You also have to watch what is around as far as lotions, cleaning products, and other products that are not to be taken internally. She is probably beyond distinguishing between what is food and what is not. Some products can cause stomach distress. Mom was in a care facility but had personal hygiene products in her room. The unit coordinator saw her with a med cup she had found filled with a white substance in it. When ask what it was Mom said it was her "energy drink". With a little investigation we discovered it was hand lotion! She really liked it added to her peanuts! So be vigilant as to what products are within her space and what she does with them.

In the later stages most dementia patients will eat less and sleep more. The brain controls everything, including digestion, hunger, energy level.... everything. As the dementia does more and more damage to the brain, even the vital processes of the body will be affected. Temperature regulation will be affected. Mom will be hot one minute and cold the next. She will be unaware of extreme external heat or cold. This is why you have to watch out for overheating or extreme cold.... without listening too much to what they say. They will go through a period when they eat everything they see, forget that they have eaten and want to eat again, and eat large amounts of food. It is like their full button is broken. At other times they do not feel hunger sensation. Their brain tells them they do not want to eat. It is difficult to get them to eat at these times. Also taste and texture sensations change. Foods they hated before are now favorites and foods they loved are not tolerated. Bitter is the last taste sensation that remains so they prefer very sweet or salty foods to cover up the overpowering bitter that we may not notice. As the end approaches the digestive system itself will not function properly. They may eat but still lose weight rapidly. This tells you that their digestive system is unable to extract the nutrients the body needs even if they eat. It is called Failure to Thrive and there is not anything you can do about this.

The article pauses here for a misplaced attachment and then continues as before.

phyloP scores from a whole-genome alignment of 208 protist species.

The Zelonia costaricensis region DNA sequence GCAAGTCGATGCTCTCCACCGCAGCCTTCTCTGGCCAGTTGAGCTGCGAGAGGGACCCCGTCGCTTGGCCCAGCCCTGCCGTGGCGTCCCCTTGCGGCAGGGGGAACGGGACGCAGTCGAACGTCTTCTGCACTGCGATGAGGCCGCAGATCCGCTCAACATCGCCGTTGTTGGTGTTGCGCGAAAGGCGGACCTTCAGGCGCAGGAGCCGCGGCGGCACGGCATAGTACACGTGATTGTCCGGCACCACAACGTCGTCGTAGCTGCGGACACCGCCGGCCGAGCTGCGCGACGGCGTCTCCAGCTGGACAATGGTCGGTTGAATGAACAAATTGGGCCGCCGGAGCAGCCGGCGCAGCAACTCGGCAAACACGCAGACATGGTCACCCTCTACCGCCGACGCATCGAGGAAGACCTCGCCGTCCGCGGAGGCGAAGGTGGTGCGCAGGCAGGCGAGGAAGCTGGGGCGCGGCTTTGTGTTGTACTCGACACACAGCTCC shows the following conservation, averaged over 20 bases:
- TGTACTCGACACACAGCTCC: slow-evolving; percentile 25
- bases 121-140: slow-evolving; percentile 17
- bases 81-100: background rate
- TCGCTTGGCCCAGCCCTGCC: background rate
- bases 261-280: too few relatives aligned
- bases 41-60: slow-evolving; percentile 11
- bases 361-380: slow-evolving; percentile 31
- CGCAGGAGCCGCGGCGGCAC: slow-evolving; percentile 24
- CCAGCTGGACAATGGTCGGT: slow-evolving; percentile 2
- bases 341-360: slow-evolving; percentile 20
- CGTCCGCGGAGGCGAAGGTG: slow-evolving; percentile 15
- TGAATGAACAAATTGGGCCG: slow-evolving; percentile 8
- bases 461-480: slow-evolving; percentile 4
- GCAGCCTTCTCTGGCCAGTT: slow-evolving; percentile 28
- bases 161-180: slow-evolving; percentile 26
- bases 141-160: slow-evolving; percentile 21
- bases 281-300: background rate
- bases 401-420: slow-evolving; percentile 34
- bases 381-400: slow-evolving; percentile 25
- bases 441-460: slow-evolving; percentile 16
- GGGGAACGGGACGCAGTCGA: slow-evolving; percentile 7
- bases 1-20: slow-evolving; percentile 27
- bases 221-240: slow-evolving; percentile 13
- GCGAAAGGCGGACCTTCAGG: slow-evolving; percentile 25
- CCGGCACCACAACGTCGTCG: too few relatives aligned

Hydration is much more important than food. We can live months without substantial food but we can't live a few days without water. The days she doesn't want to eat make sure she is getting plenty to drink. Experiment with different flavors and consistencies. Try one of the supplements that is a liquid but also had nutrients in it. Avoid coffee, tea, and carbonated soft drinks because all of these tend to dehydrate!!! If she is dehydrated you might want to try one of the sports drinks or baby pedialite.